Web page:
How has racism changed through generations?

November 14, 2009 in Featured, Opinion, Social Change by

Some people claim that racism in the U.S. has  dissolved over time, but recently it has come to our attention that there are still marks of racism being imprinted in our nation’s history. Up until last year, Charleston High School in Mississippi had been having two separate proms: the “white” prom and the “black” prom. In the movie “Prom Night in Mississippi” Paul Saltzman tells the story of how home town-native Morgan Freeman offers to pay for their 2008 prom, as long as it was a single-integrated prom. The majority of students agreed, but there were still some unsettling comments of a few of the students and some parents clearly opposed to this idea. Some students were threatened to have their trucks taken away, or even to be disowned, if they attended the integrated prom or spoke in the movie. However, we must not ignore the radiance of the brave students that spoke about their beliefs and thoughts on the issue with or without the approval of their parents. Later in an interview, one of the students even stated her dissappointment that the nation already had a black President and her town was still stuck on the issue of segretated and integrated proms.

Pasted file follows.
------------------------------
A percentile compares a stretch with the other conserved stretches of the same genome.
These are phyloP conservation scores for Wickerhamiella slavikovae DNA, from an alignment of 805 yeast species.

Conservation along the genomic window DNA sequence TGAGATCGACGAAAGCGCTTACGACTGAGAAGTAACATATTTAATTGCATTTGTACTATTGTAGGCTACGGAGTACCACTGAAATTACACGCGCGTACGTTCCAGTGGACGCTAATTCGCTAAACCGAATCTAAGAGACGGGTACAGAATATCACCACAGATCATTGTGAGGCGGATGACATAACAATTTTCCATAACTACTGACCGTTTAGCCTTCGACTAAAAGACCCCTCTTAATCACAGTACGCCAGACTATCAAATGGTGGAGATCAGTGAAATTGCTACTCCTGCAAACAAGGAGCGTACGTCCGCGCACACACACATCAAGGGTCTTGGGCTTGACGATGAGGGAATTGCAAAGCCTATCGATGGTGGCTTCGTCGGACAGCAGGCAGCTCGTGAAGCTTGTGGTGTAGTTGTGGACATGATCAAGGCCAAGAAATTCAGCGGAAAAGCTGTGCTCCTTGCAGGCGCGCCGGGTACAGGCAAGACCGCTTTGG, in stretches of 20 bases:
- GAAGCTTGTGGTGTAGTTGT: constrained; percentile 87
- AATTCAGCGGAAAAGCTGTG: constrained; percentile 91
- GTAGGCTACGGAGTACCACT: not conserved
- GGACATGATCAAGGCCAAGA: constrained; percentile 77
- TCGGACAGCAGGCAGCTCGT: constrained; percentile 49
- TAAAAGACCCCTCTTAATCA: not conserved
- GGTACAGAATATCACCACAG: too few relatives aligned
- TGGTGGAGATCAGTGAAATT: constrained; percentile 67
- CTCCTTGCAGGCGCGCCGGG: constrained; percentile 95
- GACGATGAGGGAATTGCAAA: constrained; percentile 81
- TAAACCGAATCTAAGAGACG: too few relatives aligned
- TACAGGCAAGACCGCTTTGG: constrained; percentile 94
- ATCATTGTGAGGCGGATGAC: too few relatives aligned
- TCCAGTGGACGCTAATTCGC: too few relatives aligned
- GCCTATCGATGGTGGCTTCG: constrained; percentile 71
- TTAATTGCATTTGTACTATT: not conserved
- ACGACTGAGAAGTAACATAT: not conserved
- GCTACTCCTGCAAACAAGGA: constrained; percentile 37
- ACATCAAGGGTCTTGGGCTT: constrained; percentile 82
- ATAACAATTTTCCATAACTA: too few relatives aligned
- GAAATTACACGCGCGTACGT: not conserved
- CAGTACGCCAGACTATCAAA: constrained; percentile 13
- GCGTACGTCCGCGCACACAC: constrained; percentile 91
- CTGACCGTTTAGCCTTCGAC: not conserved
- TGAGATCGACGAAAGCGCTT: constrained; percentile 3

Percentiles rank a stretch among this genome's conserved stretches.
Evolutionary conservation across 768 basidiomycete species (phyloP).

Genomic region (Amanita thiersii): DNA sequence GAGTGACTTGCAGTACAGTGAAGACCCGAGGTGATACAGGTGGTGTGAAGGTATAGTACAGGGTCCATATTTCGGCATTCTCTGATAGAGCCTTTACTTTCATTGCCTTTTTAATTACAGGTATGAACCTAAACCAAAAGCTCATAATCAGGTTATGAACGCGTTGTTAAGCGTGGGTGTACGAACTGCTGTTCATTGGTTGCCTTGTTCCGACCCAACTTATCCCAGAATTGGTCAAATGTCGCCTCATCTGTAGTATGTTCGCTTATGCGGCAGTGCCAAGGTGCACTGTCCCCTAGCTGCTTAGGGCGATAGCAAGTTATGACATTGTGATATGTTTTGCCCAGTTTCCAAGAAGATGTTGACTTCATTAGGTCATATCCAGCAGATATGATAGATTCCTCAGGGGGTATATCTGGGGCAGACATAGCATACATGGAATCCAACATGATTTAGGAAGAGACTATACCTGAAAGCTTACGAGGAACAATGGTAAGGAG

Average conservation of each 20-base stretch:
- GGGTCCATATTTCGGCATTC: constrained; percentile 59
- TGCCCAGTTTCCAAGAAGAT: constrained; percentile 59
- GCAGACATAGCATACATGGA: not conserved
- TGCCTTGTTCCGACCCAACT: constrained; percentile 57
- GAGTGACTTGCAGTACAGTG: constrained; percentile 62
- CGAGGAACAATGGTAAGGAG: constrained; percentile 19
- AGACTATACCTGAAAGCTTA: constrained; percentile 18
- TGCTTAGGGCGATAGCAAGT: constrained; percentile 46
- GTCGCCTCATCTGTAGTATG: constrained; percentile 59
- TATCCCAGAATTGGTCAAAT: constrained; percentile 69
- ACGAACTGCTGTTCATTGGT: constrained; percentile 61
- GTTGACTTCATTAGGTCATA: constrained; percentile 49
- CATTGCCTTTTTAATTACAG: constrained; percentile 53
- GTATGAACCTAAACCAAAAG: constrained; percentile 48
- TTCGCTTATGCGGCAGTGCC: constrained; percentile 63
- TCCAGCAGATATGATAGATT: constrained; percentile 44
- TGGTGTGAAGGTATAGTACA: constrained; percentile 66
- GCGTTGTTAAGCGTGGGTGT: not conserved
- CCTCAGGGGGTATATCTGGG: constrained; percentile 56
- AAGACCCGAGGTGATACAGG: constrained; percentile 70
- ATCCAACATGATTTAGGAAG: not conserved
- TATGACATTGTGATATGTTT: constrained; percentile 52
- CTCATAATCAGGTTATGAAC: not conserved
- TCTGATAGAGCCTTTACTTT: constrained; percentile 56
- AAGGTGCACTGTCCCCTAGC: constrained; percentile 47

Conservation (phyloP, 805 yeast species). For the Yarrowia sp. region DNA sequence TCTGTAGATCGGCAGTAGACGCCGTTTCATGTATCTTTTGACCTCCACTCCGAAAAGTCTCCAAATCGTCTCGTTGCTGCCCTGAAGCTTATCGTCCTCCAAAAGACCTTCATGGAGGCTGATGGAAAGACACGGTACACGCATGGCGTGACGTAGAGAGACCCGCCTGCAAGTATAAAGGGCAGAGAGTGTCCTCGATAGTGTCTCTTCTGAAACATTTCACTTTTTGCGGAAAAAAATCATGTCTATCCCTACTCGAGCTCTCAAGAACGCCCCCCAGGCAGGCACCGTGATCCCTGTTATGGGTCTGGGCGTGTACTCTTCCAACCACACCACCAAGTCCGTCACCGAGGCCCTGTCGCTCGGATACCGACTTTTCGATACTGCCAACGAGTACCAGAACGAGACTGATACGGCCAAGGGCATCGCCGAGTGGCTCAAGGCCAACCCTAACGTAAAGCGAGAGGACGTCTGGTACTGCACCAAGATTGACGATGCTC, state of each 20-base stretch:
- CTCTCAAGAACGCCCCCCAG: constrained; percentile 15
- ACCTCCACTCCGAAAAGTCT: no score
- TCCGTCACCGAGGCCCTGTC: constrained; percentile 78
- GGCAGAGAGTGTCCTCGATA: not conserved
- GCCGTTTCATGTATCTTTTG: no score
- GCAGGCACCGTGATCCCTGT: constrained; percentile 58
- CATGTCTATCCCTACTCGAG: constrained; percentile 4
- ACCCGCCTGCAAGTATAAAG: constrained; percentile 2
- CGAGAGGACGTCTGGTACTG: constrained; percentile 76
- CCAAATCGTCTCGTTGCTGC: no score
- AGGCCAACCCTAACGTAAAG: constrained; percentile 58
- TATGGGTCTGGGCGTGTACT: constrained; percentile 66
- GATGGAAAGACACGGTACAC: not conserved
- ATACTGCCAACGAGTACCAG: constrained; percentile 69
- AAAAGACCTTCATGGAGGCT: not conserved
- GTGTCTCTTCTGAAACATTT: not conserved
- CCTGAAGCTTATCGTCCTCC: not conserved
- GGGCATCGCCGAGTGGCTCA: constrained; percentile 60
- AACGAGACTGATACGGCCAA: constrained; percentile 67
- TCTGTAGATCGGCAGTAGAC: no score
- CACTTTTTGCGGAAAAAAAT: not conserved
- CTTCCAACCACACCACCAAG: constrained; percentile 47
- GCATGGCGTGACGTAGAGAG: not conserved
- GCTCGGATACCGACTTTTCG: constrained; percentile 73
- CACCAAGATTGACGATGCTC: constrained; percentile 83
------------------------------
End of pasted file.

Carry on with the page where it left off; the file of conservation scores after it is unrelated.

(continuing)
So after learning about this incident our question for you today is: Do you think the aura of racism has faded as much as people say it has? Or is it the ideas of activists like Martin Luther King that have faded?

By Estefania Avila & Virgil Almeda